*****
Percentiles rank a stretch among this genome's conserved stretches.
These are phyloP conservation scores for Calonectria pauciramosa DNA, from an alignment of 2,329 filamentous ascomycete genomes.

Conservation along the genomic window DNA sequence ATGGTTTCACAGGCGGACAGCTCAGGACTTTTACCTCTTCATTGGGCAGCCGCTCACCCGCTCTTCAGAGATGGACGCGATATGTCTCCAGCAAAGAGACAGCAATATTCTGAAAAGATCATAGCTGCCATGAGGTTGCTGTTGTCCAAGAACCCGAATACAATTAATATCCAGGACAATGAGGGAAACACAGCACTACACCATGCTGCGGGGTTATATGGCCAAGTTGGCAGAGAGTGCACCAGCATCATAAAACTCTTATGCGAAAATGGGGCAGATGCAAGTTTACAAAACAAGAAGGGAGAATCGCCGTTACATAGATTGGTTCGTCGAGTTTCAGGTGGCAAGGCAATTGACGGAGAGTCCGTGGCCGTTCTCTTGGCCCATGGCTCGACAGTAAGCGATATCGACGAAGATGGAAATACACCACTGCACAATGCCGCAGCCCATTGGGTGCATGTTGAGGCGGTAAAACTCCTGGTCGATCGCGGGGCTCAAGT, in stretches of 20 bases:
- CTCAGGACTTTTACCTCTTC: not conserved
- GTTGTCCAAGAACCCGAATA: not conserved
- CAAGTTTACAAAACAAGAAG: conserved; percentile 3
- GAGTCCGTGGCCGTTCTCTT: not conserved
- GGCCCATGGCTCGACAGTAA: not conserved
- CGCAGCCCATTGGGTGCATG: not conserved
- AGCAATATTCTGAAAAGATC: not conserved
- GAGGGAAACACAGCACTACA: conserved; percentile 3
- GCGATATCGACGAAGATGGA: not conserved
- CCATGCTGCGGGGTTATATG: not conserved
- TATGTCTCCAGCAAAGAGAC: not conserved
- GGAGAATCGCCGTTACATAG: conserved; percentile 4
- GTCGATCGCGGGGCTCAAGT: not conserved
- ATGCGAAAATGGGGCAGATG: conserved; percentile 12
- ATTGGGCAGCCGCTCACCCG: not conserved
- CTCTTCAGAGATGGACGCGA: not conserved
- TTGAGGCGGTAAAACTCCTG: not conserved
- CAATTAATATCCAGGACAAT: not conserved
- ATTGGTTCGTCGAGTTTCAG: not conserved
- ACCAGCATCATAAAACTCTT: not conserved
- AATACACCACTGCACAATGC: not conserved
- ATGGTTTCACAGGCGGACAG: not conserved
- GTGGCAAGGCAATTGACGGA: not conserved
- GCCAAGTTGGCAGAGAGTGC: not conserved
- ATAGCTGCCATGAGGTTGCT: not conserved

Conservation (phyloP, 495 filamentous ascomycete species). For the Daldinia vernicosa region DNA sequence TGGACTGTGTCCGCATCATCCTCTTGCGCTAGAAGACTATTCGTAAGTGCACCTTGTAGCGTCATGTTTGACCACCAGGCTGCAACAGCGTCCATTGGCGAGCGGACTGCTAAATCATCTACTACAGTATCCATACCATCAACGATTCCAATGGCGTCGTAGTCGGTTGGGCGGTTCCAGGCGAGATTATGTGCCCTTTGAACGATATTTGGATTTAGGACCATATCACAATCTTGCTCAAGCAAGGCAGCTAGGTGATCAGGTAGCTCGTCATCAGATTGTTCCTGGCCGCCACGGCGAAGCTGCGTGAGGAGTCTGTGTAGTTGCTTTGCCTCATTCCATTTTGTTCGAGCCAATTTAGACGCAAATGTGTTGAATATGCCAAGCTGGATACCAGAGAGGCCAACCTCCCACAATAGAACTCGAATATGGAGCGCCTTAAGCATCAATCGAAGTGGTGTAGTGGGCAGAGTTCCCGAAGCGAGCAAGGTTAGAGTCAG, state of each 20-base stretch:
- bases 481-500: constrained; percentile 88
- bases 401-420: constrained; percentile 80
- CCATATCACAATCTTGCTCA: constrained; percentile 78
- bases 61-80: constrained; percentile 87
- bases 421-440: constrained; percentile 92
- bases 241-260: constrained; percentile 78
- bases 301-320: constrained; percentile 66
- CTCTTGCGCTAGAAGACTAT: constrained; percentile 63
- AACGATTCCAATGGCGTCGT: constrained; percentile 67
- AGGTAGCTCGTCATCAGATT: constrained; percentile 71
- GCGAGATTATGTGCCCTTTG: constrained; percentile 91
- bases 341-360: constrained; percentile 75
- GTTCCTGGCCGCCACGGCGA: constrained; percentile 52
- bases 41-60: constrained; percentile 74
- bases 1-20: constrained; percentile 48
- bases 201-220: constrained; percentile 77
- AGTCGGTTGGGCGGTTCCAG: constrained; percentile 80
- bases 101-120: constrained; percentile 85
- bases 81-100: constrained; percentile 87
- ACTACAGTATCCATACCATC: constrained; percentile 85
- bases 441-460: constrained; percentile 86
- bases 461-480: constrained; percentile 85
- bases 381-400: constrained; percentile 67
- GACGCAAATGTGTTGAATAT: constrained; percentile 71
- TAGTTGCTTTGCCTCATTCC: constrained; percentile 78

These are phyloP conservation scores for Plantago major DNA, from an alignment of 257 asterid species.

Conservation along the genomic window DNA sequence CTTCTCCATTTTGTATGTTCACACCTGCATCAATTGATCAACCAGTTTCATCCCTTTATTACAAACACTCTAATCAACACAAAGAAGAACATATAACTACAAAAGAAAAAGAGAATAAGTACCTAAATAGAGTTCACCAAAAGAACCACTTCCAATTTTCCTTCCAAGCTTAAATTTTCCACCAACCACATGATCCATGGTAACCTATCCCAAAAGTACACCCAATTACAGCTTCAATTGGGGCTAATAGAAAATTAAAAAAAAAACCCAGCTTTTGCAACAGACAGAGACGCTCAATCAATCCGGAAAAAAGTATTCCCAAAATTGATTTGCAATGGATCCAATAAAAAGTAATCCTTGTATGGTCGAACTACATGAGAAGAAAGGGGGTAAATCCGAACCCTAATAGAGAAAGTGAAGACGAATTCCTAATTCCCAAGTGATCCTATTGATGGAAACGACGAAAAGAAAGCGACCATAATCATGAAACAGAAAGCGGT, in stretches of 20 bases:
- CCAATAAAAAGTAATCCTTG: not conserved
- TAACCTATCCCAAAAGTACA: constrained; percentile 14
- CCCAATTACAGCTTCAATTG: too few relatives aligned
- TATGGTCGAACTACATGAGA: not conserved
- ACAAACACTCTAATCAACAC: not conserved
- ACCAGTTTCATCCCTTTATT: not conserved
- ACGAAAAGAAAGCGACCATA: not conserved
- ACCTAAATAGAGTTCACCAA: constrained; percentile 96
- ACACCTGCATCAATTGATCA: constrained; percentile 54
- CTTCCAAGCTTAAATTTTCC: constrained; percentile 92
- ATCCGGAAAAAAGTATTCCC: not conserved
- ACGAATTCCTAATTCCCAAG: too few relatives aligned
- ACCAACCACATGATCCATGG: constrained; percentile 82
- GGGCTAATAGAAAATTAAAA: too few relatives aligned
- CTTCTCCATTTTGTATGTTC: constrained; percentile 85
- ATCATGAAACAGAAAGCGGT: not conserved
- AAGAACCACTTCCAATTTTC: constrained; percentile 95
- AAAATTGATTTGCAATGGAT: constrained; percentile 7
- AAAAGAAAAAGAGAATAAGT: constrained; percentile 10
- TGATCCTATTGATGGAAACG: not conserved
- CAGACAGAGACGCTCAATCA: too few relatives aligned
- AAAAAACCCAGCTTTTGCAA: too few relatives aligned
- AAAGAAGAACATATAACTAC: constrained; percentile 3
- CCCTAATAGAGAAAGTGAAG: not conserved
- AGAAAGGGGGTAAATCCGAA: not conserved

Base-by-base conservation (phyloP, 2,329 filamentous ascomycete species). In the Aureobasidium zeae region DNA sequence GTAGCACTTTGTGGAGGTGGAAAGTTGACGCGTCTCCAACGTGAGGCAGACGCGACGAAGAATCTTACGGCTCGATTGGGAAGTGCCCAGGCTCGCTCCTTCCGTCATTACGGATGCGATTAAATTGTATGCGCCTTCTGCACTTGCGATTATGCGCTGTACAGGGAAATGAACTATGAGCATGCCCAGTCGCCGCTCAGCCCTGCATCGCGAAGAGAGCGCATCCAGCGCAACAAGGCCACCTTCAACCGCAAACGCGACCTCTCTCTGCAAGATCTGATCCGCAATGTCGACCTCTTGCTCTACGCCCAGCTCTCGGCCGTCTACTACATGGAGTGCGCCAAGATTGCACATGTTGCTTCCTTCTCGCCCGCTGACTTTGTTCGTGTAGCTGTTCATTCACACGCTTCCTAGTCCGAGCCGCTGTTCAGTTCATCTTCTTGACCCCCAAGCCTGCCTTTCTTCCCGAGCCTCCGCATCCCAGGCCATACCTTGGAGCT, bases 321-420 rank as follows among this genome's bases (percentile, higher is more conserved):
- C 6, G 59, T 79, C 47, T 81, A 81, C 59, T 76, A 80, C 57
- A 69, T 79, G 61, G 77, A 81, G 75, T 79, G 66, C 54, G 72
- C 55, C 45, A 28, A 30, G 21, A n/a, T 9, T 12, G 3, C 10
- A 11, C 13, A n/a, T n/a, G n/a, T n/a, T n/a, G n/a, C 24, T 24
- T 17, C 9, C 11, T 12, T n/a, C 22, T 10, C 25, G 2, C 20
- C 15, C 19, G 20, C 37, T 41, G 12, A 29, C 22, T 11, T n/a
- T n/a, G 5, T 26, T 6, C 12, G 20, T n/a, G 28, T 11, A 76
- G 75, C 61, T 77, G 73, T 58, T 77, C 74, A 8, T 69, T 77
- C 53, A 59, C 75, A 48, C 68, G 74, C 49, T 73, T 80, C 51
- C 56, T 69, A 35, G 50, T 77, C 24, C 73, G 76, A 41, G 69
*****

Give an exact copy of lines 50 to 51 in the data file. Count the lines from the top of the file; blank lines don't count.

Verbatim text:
- bases 441-460: constrained; percentile 86
- bases 461-480: constrained; percentile 85